Ramesh replied by telling the following story:
‘Once upon a time, there was a man who had been the soul of kindness all his life.
When he died, everyone assumed that he would go straight to Heaven, for the only possible place for a good man like him was Paradise.
The man wasn’t particularly bothered about going to Heaven, but that was where he went.
Now in those days, service in heaven was not all that it might be.
The reception desk was extremely inefficient, and the girl who received him gave only a cursory glance through the index cards before her and when she couldn’t find the man’s name, she sent him straight to Hell.
And in Hell no one asks to check your badge or your invitation, for anyone who turns up is invited in. The man entered and stayed.
Some days later, Lucifer stormed up to the gates of Heaven to demand an explanation from St Peter.
“What you’re doing is pure terrorism!” he said. “You sent that man down into Hell, and he’s completely undermining me! Right from the start, there he was listening to people, looking them in the eye, talking to them.
“And now everyone’s sharing their feelings and hugging and kissing. That’s not the sort of thing I want in Hell! Please, let him into Heaven!’
When Ramesh had finished telling the story, he looked at me fondly and said:

‘Live your life with so much love in your heart that if, by mistake, you were sent to Hell, the Devil himself would deliver you up to Paradise.’

Body and Soul

 
 
In the middle of a storm, a pilgrim reaches an inn and the owner asks where he is going.
“I’m going to the mountains,” he answers.
“Forget it,” says the innkeeper, “it’s a risky climb, and the weather is awful.”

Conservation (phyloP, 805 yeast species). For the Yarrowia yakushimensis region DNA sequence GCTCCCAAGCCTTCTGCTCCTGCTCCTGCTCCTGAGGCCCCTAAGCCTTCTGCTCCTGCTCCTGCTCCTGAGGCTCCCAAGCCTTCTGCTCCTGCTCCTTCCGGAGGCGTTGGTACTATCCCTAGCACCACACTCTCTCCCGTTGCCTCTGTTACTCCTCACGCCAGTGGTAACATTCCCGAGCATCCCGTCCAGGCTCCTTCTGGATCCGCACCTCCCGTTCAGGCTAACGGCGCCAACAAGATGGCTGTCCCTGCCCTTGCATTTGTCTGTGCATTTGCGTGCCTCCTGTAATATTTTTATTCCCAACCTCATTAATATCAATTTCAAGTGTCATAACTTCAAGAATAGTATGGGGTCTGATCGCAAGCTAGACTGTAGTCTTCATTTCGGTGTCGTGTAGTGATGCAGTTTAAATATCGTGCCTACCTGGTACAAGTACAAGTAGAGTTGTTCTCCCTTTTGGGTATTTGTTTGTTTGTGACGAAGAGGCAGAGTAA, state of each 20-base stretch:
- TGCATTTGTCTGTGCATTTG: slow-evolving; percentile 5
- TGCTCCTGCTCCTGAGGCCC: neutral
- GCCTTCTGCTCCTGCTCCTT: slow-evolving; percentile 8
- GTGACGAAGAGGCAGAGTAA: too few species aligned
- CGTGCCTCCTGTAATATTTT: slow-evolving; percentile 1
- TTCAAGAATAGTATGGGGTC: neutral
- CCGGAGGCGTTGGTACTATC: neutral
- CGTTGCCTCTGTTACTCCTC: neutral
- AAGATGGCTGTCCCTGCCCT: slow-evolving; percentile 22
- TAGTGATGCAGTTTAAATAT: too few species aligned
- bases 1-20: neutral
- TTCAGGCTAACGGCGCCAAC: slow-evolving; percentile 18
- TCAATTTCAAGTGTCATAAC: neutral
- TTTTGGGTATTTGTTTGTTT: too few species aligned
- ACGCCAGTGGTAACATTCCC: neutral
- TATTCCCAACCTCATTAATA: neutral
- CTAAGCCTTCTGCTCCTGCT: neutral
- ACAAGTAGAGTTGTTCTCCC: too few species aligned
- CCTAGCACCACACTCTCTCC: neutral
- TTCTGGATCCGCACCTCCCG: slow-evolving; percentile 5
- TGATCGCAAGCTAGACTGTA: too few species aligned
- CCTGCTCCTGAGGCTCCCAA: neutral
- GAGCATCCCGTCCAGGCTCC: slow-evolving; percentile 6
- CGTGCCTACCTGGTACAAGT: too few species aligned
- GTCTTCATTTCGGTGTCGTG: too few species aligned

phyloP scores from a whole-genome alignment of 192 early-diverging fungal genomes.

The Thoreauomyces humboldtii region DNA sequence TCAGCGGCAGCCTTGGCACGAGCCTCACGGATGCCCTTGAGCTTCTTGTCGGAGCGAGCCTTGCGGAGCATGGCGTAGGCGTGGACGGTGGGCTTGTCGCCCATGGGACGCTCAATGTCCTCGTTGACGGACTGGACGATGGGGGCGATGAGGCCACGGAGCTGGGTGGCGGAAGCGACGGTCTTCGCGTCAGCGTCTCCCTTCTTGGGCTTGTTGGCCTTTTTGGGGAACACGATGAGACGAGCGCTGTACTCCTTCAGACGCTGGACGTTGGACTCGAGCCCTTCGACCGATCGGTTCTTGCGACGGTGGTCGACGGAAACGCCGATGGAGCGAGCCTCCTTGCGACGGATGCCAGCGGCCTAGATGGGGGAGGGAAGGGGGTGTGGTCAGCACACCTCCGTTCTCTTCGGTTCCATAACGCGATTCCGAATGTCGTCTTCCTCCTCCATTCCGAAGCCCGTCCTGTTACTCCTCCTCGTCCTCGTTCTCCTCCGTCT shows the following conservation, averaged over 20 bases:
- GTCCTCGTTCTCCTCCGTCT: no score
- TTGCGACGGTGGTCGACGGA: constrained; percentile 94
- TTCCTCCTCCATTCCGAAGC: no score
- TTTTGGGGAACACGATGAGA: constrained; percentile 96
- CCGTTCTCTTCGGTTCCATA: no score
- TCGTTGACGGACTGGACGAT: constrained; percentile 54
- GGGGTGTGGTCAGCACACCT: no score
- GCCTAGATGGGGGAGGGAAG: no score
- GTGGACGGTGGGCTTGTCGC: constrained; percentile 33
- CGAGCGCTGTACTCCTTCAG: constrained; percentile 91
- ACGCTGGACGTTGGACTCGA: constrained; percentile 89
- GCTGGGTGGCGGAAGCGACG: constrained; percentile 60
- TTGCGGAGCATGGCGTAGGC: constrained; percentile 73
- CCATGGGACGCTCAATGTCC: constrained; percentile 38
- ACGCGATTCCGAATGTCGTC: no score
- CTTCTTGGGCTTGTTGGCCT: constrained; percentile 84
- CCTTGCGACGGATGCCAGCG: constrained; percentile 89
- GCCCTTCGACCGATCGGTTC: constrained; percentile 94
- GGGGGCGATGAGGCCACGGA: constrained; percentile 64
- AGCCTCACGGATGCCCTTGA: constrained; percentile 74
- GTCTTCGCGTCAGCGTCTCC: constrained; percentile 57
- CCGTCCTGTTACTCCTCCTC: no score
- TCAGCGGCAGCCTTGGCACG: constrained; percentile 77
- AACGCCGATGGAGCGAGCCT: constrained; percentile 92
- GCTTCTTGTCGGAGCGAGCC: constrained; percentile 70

“But I’m going up,” answers the pilgrim.”It is my dream”.
“If my heart got there first, it will be easy to follow it with my body.”


Would Anyone Know the Difference?
A friend tells me the story of a father who took his two boys to play mini-golf. At the ticket office he wanted to know the price.
- Five coins for adults, three for those over six years. Under six years entry is free.
- One of them is three, the other seven. I’ll pay for the oldest.
- You are silly – said the ticket seller. You could have saved three coins, saying that the oldest was under six; I would never have known the difference.
- That may be, but the boys would know. And they would remember the bad example for ever.

Keeping Friends

When she was eleven years old, Anita went to her mother to complain.
“I can’t manage to have friends. They all stay away from me because I’m so jealous.”
Her mother was taking care of newly-born chickens, and Anita held up one of them, which immediately tried to escape.
The more the girl squeezed it in her hands, the more the chicken struggled.
Her mother said: “try holding it gently.”
Anita obeyed her. She opened her hands and the chicken stopped struggling.
She began to stroke it and the chicken cuddled up between her fingers.
“Human beings are like that too,” said her mother. “If you want to hold onto them by any means, they escape. But if you are kind to them, they will remain for ever by your side.”
Appointment in Bokhara
A merchant asked his servant to go to the market to buy some pieces of cloth.
Upon reaching the market, the servant saw his own Death shopping at the store near him.
Terrified, he ran back to the merchant’s house.
“I have to leave now, “he said, almost crying. “I saw my death this morning in the market, and I have to escape. I will go to Bokhara, my village, to spend the weekend there. ”
The merchant accepts the plea of the servant, but is wary. He decides to go to the market, where he finds the Death of the servant.
“Wow, you frightened my employee,” said the merchant.
“He also frightened me ” replied Death. “I never expected to find him around here as I have an appointment with him in Bokhara. ”

True Importance
Jean was out walking with his grandfather in Paris.
At one point, they saw a shoemaker being insulted by a customer who claimed that there was something wrong with his shoes.
The shoemaker calmly listened to his complaints, apologised and promised to make good the mistake.

Jean and his grandfather stopped to have a coffee.
At the next table, the waiter asked a man if he would mind moving his chair slightly so that he could get by.
The man erupted in a torrent of abuse and refused to move.